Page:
Warrnambool's Deakin University is experiencing a significant jump in popularity, five years after a community campaign saved the campus.
Deakin's south-west Victoria CEO Grant Sutherland said the campus had a 13.6 per cent increase in first-preference applications this year, with applicants receiving first-round offers on Thursday.
"This is very pleasing and reflects the continued increased interest in studying at the Warrnambool campus," Mr Sutherland said.
"There is still some way to go to convert this strong interest through first preferences. Applicants need to meet entry requirements for their course and then accept offers and ultimately enrol."
He said the rise in interest followed increased engagement with secondary school students.
More than 1400 students virtually attended VCE revision classes last year, and students "formed views on study" in programs for year 9s and above.
"It is likely that COVID-19 and the uncertainty it has brought will have some influence on student's decision in choosing a study location," Mr Sutherland said.
"A regional campus may become more attractive."
He said interest had increased since 2016 "as the rebuild continues" following the campus nearly closing, acknowledging "we know there is more to be done".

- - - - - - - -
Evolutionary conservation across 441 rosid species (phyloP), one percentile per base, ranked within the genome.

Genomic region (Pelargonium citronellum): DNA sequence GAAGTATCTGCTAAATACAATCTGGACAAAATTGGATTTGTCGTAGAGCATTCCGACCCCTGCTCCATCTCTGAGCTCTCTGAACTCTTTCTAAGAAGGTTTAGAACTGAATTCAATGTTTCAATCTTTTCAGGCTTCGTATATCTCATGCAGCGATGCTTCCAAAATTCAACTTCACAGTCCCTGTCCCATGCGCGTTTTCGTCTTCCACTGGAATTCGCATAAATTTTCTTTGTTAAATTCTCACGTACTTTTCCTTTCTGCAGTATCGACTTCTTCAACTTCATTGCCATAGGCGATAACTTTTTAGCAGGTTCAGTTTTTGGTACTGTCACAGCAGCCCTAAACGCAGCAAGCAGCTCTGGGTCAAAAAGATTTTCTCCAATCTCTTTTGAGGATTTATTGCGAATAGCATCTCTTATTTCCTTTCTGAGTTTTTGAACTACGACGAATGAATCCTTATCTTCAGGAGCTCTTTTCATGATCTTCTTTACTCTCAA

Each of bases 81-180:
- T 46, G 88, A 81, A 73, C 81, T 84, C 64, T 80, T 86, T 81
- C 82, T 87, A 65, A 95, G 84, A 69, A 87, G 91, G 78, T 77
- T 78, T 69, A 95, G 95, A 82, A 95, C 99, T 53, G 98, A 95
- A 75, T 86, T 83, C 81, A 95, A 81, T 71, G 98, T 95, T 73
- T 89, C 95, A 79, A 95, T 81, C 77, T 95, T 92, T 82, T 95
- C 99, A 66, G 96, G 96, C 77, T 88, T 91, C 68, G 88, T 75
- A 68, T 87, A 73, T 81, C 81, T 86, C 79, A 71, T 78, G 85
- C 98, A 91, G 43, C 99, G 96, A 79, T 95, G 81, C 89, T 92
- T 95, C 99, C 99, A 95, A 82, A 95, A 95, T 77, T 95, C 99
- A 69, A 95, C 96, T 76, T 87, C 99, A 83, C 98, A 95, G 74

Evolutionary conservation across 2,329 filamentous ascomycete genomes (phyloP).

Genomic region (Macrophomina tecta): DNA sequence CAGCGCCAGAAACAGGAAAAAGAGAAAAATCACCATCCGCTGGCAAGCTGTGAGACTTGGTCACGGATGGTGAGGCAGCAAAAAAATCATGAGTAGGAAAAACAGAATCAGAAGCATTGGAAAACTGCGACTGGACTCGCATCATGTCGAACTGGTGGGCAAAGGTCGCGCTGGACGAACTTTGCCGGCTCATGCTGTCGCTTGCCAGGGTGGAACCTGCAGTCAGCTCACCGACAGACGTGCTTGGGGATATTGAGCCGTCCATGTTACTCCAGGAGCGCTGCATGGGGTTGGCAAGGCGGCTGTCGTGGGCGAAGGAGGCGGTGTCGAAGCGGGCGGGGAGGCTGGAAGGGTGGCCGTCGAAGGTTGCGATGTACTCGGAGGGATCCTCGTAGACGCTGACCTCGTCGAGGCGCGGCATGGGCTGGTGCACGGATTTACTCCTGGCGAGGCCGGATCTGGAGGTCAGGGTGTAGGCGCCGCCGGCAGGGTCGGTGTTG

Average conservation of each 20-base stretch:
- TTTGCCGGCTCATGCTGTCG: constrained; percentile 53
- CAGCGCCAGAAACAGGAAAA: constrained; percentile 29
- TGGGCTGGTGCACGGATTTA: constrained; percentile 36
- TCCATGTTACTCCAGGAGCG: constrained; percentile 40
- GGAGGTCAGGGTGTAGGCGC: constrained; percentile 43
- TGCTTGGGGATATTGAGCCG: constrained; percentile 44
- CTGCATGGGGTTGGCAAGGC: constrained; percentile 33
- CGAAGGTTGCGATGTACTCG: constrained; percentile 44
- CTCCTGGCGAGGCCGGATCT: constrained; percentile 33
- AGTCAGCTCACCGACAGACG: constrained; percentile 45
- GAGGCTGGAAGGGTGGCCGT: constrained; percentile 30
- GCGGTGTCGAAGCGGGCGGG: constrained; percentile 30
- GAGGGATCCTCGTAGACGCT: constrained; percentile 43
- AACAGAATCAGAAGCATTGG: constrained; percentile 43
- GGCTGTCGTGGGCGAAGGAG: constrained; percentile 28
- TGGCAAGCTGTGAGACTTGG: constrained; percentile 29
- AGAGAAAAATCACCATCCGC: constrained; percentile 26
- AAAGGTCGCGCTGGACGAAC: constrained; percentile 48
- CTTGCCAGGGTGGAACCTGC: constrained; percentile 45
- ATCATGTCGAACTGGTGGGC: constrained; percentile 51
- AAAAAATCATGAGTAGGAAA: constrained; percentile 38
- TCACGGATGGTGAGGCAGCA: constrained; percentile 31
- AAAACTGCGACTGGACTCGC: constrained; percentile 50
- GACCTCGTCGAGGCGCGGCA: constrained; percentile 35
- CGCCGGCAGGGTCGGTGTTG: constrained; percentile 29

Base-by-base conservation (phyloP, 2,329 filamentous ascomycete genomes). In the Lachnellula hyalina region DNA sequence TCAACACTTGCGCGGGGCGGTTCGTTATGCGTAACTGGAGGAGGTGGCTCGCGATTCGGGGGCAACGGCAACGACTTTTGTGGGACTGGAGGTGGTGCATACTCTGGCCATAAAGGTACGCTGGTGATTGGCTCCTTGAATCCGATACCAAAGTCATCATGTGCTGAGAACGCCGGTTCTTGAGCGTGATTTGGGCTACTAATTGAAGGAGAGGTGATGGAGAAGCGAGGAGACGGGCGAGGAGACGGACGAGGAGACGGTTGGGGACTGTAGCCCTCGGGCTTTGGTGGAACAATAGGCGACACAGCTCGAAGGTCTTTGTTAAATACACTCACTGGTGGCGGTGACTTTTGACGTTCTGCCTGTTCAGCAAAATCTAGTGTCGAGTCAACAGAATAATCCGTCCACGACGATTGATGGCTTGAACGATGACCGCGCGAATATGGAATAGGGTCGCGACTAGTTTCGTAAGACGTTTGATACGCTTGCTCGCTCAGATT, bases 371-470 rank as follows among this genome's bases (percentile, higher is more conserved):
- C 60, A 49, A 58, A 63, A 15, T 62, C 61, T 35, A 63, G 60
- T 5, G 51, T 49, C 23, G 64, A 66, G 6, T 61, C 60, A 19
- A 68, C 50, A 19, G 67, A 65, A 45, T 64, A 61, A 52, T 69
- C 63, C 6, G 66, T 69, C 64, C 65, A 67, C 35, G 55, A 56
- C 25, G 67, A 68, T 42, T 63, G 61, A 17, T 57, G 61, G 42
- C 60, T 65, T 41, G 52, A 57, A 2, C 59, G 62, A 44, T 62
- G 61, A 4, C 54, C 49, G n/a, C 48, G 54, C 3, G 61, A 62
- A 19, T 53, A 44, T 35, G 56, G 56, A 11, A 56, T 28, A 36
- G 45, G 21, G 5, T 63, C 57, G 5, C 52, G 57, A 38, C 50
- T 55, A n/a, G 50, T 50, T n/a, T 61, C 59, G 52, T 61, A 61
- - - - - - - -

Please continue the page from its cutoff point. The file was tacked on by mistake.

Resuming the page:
Two students who received first-round offers to study at the campus this week told The Standard they applied because it brought security and was financially beneficial.
Tijana Kelly received a scholarship to study a bachelor of primary education, a goal she worked towards for the past year.
"It makes it a lot easier, especially financially. I have thought about going to Melbourne, but it's just better to do it here," the 2020 Brauer College graduate said.
"I feel very secure and I have a lot of support from my family and don't have to stress about getting a job."
Ms Kelly said many of her friends were still drawn to study at metropolitan campuses but she planned to complete her four-year degree in Warrnambool.
Sophie Woolstencroft received an offer to study a bachelor of psychology sciences and planned to do the first three years of the undergraduate degree in Warrnambool.
"The thing with staying in Warrnambool, I have a few jobs, I can still stay at home and save some money," she said.
"Deakin is really close to where I live, so it's probably just a five minute walk."
Ms Woolstencroft, a 2020 Emmanuel College graduate, said COVID-19 had stalled plans for potential overseas trips and Warrnambool was considered among the "safest places to stay" given harsher lockdowns in Melbourne last year.
"I was really surprised," she said.
"So many of my friends and peers they have decided to stay here, they have either taken a gap year or decided to study here."
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